Tiramisu – Daring Bakers Challenge February 2010

February 27th, 2010


The February 2010 Daring Bakers’ challenge was hosted by Aparna of My Diverse Kitchen and Deeba of Passionate About Baking. They chose Tiramisu as the challenge for the month. Their challenge recipe is based on recipes from The Washington Post, Cordon Bleu at Home and Baking Obsession.


We were not given one challenge this month – but three! We were to make our own mascarpone, ladyfinger / savoiardi biscuits and finally construct a tiramisu (which in itself had pastry cream and zabaglione components).


Not being a huge coffee lover, I thought this would be a good opportunity to try a chocolate only tiramisu, and noticed there weren’t many recipes that catered for only chocolate tiramisu without any coffee flavouring. I decided to make up my own dipping sauce for the biscuits – which is the only portion which contains coffee. I just substituted some cocoa, sugar and baileys for the coffee.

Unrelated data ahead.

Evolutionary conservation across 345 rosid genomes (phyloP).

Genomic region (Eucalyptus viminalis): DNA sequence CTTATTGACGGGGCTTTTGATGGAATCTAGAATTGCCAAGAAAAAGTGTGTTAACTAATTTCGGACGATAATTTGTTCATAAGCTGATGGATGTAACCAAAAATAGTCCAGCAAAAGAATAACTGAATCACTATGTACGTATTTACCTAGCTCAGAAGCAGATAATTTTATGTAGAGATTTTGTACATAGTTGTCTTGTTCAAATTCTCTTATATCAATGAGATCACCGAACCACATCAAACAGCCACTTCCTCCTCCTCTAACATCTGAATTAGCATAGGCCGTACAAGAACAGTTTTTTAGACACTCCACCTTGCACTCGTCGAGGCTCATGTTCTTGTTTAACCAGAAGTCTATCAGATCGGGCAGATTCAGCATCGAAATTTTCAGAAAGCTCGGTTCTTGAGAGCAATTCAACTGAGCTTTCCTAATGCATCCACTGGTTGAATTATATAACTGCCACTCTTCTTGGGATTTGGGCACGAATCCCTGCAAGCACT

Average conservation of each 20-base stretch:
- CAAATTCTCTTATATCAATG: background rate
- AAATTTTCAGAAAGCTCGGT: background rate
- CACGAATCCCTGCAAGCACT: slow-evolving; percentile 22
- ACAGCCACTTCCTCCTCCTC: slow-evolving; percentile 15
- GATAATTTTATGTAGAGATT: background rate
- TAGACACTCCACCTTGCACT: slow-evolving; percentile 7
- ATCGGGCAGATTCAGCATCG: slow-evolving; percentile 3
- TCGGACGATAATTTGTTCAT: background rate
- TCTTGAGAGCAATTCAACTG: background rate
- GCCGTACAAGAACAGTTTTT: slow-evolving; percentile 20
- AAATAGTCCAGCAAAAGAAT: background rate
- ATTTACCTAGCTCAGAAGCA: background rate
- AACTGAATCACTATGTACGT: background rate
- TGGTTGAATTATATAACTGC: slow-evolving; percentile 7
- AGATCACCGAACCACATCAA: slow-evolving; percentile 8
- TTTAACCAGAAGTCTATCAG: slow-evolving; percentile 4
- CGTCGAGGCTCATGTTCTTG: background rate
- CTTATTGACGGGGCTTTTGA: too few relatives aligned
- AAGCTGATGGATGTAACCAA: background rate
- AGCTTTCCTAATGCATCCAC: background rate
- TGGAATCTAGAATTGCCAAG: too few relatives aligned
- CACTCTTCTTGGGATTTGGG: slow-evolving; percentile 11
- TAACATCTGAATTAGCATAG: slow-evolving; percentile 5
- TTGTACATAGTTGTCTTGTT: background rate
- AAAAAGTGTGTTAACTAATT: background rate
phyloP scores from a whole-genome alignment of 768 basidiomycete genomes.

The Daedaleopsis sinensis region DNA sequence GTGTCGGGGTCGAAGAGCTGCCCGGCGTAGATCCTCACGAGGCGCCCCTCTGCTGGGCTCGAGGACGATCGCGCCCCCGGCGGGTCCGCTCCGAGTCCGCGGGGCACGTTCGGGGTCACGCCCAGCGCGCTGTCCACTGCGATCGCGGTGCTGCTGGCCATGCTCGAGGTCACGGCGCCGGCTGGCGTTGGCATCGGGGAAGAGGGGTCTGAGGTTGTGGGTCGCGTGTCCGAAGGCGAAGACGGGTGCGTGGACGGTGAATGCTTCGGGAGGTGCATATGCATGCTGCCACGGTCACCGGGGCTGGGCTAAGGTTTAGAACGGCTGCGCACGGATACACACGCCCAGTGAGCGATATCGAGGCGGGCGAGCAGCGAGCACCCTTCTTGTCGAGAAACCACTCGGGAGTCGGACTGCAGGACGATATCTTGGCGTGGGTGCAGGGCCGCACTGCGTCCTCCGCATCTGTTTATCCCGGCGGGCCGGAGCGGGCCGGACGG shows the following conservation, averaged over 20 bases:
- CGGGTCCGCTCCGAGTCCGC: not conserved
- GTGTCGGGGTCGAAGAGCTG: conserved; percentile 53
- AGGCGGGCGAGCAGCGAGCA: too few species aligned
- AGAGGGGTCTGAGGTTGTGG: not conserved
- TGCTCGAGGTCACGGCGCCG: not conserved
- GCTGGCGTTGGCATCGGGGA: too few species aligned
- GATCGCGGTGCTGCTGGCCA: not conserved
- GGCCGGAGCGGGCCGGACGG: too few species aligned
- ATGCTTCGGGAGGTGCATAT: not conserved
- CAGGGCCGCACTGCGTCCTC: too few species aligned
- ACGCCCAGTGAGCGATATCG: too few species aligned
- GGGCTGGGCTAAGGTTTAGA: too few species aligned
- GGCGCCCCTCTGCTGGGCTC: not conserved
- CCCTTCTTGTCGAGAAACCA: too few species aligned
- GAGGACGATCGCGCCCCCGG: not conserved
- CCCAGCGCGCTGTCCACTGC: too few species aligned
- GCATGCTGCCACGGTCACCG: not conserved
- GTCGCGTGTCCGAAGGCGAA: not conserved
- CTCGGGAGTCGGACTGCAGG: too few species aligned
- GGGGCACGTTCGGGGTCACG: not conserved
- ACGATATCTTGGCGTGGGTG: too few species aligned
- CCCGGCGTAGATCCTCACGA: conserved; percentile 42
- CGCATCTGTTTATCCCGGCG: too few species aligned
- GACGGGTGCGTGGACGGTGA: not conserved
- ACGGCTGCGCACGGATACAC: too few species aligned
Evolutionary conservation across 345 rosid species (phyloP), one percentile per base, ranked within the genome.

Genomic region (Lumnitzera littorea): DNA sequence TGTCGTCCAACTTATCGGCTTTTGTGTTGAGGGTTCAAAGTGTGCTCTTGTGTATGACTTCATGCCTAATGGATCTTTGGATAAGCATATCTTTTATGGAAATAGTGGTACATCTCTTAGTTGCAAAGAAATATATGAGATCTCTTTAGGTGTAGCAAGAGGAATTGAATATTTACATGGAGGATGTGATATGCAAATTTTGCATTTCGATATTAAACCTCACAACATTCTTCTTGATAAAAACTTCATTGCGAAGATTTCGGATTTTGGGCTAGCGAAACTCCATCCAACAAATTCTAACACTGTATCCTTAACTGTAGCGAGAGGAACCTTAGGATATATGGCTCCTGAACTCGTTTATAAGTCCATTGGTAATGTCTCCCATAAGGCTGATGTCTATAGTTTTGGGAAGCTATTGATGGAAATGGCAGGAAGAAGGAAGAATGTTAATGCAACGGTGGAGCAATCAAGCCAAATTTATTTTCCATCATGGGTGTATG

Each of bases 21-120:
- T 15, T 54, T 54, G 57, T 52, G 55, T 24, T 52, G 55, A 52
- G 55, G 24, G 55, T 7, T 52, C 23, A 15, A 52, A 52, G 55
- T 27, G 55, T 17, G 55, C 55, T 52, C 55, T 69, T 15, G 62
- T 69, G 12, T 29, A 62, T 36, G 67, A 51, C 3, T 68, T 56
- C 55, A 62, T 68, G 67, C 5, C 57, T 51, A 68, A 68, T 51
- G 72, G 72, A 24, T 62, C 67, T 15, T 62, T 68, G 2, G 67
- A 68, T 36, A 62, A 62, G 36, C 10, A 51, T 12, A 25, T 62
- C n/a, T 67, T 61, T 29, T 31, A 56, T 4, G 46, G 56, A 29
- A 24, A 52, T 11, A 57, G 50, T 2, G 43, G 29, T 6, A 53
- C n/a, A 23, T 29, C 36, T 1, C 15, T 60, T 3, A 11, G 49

As for the mascarpone, it was great to finally make it. It was so easy to make and tasted lovely. And what did I do with the leftovers? Well, a dollop on some pasta or pumpkin soup, made it much tastier (although not healthier…)


I enjoyed the chocolate tiramisu, with the coffee drinkers preferring the coffee tiramisu that I made. Although, I probably wouldn’t make the tiramisu again, as I love other desserts more – and have a long long list of desserts I’d still love to make.


I’d like to thank Aparna and Deeba for a great challenge (or number of challenges) this month! I managed to make quite a number of things I have wanted to make and never found the time. 🙂


P.S. I realised after reading others’ results, that many froze their tiramisu’s before removing any moulds. I didn’t with mine and therefore the tiramisu started melting quite fast and didn’t stay well in their moulds.